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Saint Phalle's steeliness shines through the sugar coating.

EXHIBITION / Niki de Saint Phalle: Tarot Garden

Until 17 January 2010,

Fondazione Roma Museo,

Rome, Italy

Around 1955, French artist Niki de Saint Phalle had an epiphany moment. It came at Barcelona's Pare Guell, where she encountered the work of Catalan architect Antonio Gaudi. 'I met my master and my destiny,' she said later. Gaudi inspired her most fully resolved and expressive enterprise, the Tarot Garden at Garavicchio in southern Tuscany, a landscaped park studded with giant sculptures and structures based on the tarot's 22 major arcana. Forms are gloopily organic and coloured ceramics applied with audacious abandon.

The tarot is historically linked to Italy--some of the earliest tarot cards originated there in the 15th century--and Saint Phalle's bravura modern interpretation was almost a life's work. Begun in 1979, the Tarot Garden took her 17 years to complete and forms the focus of this major monographic exhibition at the Fondazione Roma Museo. Perhaps surprisingly, given the Tuscan connection, it is Saint Phalle's first ever show in Italy.

From the mid '50s, when she took up painting after an early diversion as a glacial Vogue model, to her death in 2002, the arc of Saint Phalle's career spans a particularly charged period in modern art. Early days were spent hanging out with the new realists (the show opens with a photo of a youthful Niki in Paris quaffing with Jasper Johns), but she eventually became a high priestess of her own distinctive cult, embracing sculpture, painting and filmmaking.


Saint Phalle's universe of signs, forms, colours and structures has affinities with the bestiaries of Hindu temples, invaded by wild animals and human beauties. The most familiar are the blob-like Nanas, optimistically emblematic of the feminine principal. Over the years they became her signature, yet their apparent cartoon whimsy is also underscored by a deeper resonance at a time when women artists were struggling to challenge male-dominated elites. And this is the key to Saint Phalle; the sweetness and fantasy comes spiked with something more subversive.

From the earliest days, her work had an edge, manifest in grungy, frantic assemblages of objets trouves and the famous shooting paintings, made by firing a rifle at plaster bas-reliefs decked with bladders of paint. She concocts dark, disturbing fairytales, heightened by willfully crude or random techniques yoked to skewed sexual and religious imagery. On a gold painted crucifixion relief, for instance, Golgotha turns out to be composed of dolls' heads, while Marilyn Monroe, the sex symbol of the age, is abstracted into a terrifying grotesque reminiscent of a tribal fetish object.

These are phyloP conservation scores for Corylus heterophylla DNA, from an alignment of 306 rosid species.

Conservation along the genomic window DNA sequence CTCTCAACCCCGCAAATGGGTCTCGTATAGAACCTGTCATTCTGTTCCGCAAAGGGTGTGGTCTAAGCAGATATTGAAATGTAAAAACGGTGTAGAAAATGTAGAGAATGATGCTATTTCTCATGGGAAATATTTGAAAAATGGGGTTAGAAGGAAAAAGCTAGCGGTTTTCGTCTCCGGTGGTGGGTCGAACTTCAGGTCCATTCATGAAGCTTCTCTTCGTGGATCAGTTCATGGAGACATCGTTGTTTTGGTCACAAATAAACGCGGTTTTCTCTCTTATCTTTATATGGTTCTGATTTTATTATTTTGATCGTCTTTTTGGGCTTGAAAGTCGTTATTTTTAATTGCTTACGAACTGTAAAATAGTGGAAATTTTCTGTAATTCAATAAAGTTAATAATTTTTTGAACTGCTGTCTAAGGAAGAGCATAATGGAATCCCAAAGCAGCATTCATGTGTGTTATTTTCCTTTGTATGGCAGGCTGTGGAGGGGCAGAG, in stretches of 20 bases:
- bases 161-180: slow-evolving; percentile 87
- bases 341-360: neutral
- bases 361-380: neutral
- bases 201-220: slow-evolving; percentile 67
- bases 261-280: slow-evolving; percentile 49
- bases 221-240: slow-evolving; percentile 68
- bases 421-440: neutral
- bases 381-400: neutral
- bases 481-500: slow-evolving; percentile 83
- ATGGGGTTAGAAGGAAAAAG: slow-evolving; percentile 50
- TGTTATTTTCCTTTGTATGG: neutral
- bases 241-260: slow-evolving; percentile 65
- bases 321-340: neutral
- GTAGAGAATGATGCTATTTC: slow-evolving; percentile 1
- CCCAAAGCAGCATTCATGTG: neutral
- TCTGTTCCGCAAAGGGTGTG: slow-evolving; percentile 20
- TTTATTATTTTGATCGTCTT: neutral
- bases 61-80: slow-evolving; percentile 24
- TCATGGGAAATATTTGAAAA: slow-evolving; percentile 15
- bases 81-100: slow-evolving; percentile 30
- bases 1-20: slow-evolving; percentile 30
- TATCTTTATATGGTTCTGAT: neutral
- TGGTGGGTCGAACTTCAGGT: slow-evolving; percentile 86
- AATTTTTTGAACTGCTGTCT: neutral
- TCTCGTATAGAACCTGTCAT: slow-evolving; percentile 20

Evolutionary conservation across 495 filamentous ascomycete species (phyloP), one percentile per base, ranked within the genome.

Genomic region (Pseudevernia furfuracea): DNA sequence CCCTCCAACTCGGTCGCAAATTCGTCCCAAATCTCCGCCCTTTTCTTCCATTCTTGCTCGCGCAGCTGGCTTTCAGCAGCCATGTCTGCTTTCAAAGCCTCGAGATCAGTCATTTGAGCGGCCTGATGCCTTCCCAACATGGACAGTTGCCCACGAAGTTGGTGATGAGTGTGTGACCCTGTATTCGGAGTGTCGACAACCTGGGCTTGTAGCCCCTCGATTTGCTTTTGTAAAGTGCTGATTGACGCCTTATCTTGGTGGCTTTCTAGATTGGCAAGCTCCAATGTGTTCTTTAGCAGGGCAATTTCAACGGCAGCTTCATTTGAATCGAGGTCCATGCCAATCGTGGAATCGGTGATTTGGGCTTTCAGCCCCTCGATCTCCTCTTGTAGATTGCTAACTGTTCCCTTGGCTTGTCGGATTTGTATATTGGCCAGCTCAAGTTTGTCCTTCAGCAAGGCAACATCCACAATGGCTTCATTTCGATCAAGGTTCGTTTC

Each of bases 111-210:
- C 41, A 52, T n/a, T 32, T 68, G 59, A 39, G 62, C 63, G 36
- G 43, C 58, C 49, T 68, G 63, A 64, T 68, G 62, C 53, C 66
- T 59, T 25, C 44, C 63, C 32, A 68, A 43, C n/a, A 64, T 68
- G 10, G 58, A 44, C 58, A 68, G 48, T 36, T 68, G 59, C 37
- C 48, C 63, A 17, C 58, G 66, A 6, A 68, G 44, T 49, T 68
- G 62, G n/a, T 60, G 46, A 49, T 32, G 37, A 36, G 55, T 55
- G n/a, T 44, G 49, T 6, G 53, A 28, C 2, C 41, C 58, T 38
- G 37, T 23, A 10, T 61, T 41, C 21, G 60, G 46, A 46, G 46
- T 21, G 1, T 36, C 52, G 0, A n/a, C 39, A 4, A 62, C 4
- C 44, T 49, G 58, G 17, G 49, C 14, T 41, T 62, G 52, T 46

The viscerality of these early pieces is not sustained in the later works, which instead, rely on monumental scale and zinging polychromy for effect.

And as the originals are in the public realm, in parks and piazzas, from Paris to Jerusalem, their impact here is diluted in the need to downsize for the exhibition. Contemplating maquettes for the Tarot Garden is no substitute for actually going there, though there are extensive films documenting its construction and other key moments in Saint Phalle's career, including the shooting paintings and other madcap cavortings. The pervading impression is of an artistic and personal life intensively lived (she was married to Swiss kinetic sculptor Jean Tinguely), of trails blazed and taboos overturned and of a surprising steeliness under the sugar coating.

+ A provocative and revealing insight

- No substitute for seeing the work in situ
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Title Annotation:MARGINALIA
Author:Slessor, Catherine
Publication:The Architectural Review
Geographic Code:4EUIT
Date:Jan 1, 2010
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